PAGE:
Central Scotland

Scottish

  • Population within measured contours: Primary 3.23 mn, Secondary 0.54 mn, Fringe 0.21 mn. Total 3.98 mn.
  • Channel: Band III Channel 10 (vertically polarised)
  • Vision Carrier Frequency: Nominal 199.75 Mc/s. Actual 199.7305 Mc/s
  • Sound Carrier Frequency: Nominal 196.25 Mc/s. Actual 196.2395 Mc/s
  • Effective Radiated Power: Vision 475 kw maximum. Sound 120 kw maximum.
  • Power of Transmitters: Vision (peak white) 2 x 10 kW. Sound (carrier) 2 x 2.5 kW
  • Heights above sea level: Site 900 ft. Mean aerial 1,850 ft.
  • Location: 3° 52′ 25″ W, 55° 51′ 45″ N.

Black Hill (Channel 10)

Company: Scottish Television

The construction of this station, on a site 900 ft. above sea level and midway between Glasgow and Edinburgh, began in the late summer of 1956. The station was designed to serve the central lowlands of Scotland, covering a population of nearly four millions within the o.25 mV/m contour.

The selection of the site was straightforward, but there was difficulty in obtaining the land.

A study of the topography within the required service area of this station established the need for a 750 ft. mast and it was evident that the best possible coverage could be obtained only by using a directional aerial system. It was important that, if possible, both Dundee in the north-east and the towns on the Ayrshire coast in the west should be included in the service area. Little benefit, however, would result from radiating high power into the hilly north-westerly or south-easterly directions. It thus appeared that an aerial having an elliptical power distribution pattern with its major axis aligned to the north-east and south-west would provide the best result. However, an international limitation on power in certain directions made it necessary to compromise and to design an aerial whose radiation pattern can best be described as “boot”-shaped, the “heel” (250 kw) directed towards the south-west and the “sole” (475 kW) directed to the north-east. A power of about 150 kW was adequate for the northwest and south-west directions.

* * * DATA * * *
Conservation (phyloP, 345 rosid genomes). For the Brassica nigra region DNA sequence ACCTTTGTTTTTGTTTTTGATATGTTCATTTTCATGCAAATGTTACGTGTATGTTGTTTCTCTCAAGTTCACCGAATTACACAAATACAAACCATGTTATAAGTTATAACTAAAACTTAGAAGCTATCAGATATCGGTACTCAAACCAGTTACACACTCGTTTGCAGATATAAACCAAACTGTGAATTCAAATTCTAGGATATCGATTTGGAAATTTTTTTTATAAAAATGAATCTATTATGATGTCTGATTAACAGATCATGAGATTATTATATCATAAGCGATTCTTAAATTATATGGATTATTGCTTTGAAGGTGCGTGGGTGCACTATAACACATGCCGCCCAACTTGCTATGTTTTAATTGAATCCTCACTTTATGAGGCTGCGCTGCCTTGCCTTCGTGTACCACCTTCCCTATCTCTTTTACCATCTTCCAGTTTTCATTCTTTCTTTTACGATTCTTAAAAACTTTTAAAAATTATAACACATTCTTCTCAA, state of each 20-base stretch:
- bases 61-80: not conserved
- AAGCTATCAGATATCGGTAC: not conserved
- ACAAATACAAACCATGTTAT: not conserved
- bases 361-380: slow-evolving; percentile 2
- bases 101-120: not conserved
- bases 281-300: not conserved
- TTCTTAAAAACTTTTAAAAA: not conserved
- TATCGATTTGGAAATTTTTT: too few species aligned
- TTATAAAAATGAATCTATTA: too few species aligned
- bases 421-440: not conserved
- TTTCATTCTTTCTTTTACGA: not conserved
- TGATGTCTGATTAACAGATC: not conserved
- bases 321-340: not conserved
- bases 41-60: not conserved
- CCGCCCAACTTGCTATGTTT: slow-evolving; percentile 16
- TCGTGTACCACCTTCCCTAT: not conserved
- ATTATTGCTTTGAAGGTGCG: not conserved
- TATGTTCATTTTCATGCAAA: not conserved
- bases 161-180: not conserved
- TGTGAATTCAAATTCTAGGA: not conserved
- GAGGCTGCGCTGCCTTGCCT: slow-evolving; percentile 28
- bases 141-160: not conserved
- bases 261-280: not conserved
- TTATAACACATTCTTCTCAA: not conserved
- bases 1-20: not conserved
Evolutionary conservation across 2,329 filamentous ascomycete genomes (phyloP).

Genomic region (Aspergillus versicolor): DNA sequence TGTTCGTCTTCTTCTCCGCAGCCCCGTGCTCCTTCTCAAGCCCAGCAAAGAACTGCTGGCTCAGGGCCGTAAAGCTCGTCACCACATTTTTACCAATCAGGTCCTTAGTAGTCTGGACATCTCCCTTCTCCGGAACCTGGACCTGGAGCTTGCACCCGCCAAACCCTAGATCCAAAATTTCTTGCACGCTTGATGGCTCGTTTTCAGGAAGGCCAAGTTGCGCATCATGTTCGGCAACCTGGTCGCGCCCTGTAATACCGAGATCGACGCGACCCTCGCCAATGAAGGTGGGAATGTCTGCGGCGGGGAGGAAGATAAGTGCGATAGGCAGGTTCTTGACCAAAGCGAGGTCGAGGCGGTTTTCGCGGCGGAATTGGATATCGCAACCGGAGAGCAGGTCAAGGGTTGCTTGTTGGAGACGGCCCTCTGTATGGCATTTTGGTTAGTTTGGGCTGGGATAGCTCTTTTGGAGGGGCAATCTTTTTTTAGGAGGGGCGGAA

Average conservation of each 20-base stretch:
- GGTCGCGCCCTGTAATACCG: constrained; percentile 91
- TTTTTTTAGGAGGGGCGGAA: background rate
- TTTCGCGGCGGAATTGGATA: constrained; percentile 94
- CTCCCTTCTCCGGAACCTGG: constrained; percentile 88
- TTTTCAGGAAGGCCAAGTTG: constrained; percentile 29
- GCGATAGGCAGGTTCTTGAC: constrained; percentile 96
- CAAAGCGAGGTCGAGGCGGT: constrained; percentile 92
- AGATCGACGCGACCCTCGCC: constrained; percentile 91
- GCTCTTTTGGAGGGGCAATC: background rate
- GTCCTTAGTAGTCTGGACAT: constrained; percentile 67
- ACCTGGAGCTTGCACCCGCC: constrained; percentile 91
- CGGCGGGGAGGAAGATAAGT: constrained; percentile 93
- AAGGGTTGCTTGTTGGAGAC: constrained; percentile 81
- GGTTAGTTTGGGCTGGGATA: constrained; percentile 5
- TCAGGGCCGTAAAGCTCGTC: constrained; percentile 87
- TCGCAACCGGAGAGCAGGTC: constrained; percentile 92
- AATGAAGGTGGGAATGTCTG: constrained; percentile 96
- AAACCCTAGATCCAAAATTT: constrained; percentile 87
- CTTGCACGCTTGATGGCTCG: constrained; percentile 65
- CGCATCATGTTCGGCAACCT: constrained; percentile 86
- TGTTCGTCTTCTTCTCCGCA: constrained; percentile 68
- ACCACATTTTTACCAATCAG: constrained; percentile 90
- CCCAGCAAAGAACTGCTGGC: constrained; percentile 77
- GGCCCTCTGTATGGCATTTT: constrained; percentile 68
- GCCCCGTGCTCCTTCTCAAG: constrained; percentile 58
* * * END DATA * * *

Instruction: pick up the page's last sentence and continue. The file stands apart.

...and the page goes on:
ill-black hillA novel 16-stack vertically-polarised directional aerial system was developed, possessing many useful features, which attempted to approximate to the optimum power-radiation pattern. The aerial was located centrally within the mast structure to radiate through the opening of the lattice steel formation of the mast, mainly to reduce the wind loading and icing on the exposed site.

Unfortunately, complex anomalies in the behaviour of this aerial caused its performance to deviate from the prediction. The desired power in the various directions was not completely achieved, while the radiation in the south-west sector in the direction of Ayr was predominantly horizontally instead of vertically polarised. The result was a marginal shift in the potential service area of the station. These anomalies had to be accepted for the time being, and the station came into service on 31st August 1957.

In 1959 it was decided to replace the “inside the mast” aerial by one of more conventional form, with the radiators mounted outside the mast. In order to ensure continuity of service, it was also decided to erect the replacement aerial on a new 1,ooo ft. mast near the original mast.

The difficult task of constructing the new mast close to the old began in August 1960. It was brought into use together with the new aerial on 10th July 1961. The 750 ft. mast was dismantled and has been used at the Selkirk station in the Borders. The performance of the new aerial at Black Hill is satisfactory and has resulted in an enlargement of the service area and in improvements to reception generally.

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